Is it cost effective to pursue

I am the successor Trustee of a Testamentary Trust that owns Mineral rights. My job is to divide the Mineral rights and assign them to three Beneficiaries.

Location is in Kern County California
Township 32 South, Range 29 East , M.D.B. & M.
Section 28: NW1/4 NE1/4 SW1/4; and SW1/4 NW1/4 SW1/4

From the last Lease agreement:
Parcel 1
APN 446-090-08 PTN
Mineral Percentage 10.00%
Gross ACRES 20.00
Net mineral ACRES 2.00

This agreement was generated in October 2012 and surrendered in December 2014.
The name on the Lease had the Trustee name (she passed away) and the Testamentary Trust name.

A prior lease agreement was filed in 1987 under the name of the owner or possibly the father of the owner but not in a trust name. I assume both leases were unproductive.

Having inquired with a lawyer familiar with Oil Leases and from that area, the cost of finding and transferring the Deed would start at $1,500.00 and possibly escalate to thousands more depending.

My question is, since it was leased twice with no benefit to the Lessor and the Net Mineral ACRES are small is there ever a chance to recouped the expenditure.

And what are my alternatives?

Have you contacted the Kern County Clerk's/Recorders office ( ? I just did a quick search and it seems that some of their records are available online for free. With the information you already have maybe you could find the deed online. I just had a quick look and it seems that forms are also available for transfer of ownership. I live just south of Kern county and there are plenty of minerals up there so even 2 acres could be worth something. I can also see that an estimate of $1,500 might be reasonable but I assume that is including having someone go to the clerk's office and search the records. I've had that done in Oklahoma and the cost was about $500/day plus expenses and then the cost of forms. I think I'd try searching the database online and also calling the clerk's office before paying someone to do the work. I'd also check here on the Forum to see if anyone knows what minerals in the area are worth. If there is oil or other minerals even 2 acres might be worth something. I'd also check the Kern County Group on this forum here plus if you need to talk with or hire a landman take a look at the members tab above and see if you can find one in the Kern/Bakersfield area.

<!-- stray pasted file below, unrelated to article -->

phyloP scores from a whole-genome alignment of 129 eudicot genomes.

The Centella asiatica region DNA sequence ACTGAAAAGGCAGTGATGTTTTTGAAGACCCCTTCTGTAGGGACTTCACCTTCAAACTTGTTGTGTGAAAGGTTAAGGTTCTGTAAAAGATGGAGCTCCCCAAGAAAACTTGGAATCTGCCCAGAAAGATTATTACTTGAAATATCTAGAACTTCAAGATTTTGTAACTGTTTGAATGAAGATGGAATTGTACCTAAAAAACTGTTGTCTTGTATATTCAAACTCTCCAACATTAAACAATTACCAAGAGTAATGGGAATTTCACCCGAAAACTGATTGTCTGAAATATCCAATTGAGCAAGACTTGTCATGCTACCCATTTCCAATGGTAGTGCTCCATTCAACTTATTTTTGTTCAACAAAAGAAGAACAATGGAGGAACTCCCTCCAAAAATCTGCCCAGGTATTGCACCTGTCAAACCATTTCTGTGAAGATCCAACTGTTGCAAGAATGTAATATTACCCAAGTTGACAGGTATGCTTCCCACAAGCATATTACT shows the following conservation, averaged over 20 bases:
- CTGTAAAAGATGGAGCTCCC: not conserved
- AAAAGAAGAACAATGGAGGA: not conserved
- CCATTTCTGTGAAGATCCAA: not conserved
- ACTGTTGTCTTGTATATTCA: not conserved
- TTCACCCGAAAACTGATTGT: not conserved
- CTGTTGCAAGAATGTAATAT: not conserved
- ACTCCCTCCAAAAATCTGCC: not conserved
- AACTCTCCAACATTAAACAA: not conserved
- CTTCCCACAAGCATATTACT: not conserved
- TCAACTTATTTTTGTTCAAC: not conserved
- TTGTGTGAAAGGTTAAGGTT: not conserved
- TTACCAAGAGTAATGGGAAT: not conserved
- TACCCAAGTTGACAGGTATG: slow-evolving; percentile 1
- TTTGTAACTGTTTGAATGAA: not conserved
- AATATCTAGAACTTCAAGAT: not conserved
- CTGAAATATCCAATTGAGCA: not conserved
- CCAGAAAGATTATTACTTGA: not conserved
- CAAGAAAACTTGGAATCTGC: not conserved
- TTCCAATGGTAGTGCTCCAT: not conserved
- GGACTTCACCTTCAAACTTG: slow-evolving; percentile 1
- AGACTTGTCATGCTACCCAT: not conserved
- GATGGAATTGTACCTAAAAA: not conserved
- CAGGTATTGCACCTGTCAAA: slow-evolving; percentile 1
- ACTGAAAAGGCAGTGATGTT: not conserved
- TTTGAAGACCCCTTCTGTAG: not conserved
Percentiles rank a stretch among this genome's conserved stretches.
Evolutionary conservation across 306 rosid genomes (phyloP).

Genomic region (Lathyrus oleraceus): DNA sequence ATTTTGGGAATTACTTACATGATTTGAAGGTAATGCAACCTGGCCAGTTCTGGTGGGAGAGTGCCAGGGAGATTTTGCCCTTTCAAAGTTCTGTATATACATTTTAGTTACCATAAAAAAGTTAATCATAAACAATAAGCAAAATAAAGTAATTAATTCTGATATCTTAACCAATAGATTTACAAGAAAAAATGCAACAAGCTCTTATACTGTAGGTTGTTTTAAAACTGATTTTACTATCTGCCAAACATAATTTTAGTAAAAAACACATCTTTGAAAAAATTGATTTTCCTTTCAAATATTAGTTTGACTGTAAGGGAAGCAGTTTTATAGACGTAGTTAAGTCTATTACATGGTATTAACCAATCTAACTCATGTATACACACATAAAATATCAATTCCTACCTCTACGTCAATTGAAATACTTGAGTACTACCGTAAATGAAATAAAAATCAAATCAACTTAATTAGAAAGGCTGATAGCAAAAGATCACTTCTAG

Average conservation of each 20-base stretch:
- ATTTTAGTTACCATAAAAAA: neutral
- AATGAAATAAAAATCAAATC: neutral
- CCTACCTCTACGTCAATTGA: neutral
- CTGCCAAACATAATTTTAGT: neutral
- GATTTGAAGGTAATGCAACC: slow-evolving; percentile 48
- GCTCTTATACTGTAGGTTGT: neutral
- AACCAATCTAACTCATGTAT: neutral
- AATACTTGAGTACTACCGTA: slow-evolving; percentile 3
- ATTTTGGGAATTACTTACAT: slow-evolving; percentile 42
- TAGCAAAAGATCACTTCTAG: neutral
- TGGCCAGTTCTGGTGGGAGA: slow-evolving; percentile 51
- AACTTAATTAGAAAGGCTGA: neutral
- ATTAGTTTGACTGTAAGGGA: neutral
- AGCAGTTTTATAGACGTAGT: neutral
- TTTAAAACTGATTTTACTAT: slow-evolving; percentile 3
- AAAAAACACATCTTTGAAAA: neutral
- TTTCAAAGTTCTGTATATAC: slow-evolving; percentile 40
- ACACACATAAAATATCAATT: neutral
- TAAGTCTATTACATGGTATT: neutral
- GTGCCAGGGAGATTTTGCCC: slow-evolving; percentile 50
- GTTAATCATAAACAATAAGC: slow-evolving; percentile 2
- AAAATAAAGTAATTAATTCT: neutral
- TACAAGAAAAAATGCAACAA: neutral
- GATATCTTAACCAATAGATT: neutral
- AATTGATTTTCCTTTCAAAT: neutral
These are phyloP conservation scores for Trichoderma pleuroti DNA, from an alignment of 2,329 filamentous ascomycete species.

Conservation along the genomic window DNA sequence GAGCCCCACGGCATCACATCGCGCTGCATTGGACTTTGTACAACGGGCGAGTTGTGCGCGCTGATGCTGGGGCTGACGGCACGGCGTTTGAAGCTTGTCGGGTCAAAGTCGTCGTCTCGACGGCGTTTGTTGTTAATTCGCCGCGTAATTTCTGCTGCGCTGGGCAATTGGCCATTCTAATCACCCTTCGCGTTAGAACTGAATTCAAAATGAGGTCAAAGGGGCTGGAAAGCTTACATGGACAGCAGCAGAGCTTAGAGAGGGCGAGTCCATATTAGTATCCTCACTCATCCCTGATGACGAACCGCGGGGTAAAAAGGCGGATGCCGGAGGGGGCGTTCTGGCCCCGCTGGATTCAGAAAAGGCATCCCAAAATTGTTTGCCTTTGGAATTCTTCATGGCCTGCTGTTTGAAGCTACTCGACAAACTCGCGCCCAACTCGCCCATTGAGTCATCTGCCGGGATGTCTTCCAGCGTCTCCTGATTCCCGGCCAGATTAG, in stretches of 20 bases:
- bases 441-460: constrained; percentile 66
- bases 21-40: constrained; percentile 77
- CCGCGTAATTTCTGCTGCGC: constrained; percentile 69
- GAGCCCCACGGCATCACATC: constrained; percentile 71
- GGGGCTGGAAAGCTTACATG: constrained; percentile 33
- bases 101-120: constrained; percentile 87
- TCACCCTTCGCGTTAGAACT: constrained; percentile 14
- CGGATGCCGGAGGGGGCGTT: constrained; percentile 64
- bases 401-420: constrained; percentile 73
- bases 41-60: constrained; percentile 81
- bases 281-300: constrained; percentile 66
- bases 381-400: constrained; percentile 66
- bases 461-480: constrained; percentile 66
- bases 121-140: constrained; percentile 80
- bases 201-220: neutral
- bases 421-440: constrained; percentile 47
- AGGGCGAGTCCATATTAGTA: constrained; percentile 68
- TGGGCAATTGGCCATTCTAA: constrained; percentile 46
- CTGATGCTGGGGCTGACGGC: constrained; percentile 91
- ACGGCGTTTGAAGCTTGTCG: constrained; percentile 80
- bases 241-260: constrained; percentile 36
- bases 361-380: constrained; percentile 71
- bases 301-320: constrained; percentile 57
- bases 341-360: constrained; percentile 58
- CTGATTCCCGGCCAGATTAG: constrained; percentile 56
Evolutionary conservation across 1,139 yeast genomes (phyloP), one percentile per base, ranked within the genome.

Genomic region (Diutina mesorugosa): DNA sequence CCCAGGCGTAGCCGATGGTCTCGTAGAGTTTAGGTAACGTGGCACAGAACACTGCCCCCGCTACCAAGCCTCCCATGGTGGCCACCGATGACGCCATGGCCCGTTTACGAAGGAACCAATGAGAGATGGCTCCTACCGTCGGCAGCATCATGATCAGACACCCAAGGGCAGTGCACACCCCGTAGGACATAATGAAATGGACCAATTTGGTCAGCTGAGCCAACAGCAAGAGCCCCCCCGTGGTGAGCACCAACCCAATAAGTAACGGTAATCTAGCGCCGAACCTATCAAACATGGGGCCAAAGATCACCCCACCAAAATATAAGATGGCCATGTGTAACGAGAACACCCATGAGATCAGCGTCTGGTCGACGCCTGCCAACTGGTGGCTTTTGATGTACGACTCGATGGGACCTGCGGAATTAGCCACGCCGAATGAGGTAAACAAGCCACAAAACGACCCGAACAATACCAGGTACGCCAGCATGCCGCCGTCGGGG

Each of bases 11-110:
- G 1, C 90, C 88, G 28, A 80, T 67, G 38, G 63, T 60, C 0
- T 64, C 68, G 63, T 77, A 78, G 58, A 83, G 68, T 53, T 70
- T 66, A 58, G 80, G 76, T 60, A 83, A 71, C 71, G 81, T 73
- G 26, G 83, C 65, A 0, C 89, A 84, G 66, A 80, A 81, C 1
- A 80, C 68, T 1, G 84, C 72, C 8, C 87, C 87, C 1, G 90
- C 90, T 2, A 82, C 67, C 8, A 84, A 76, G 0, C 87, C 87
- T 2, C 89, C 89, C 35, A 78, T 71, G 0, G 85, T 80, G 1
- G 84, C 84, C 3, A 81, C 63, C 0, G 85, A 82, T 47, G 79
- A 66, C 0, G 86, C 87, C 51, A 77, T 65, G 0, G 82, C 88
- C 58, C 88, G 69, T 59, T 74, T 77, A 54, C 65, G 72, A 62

Are you just needing to do a simple mineral deed from the Trust into 3 beneficiaries? You could try and find a similar deed in this County and create your own. It would take about 15 minutes to fill out all the necessary information on a mineral deed. Not sure why they want some much money to do that.

Thank you all for your great suggestions. I tried to talk to someone in the Recorder's office twice and just got a recording to leave my number but never got a call back. The Assessor's office just transferred me to the Recorder's office. We did order some documents and will see what they contain. Kind of stabbing in the dark.

From the Recorder's website:

This office cannot advise you how to prepare legal documents, nor advise you about which documents you need to record; such information should be obtained from your legal advisor. Most stationery stores, however, carry legal forms which may fit your situation and may be recorded if properly completed.

Not encouraging.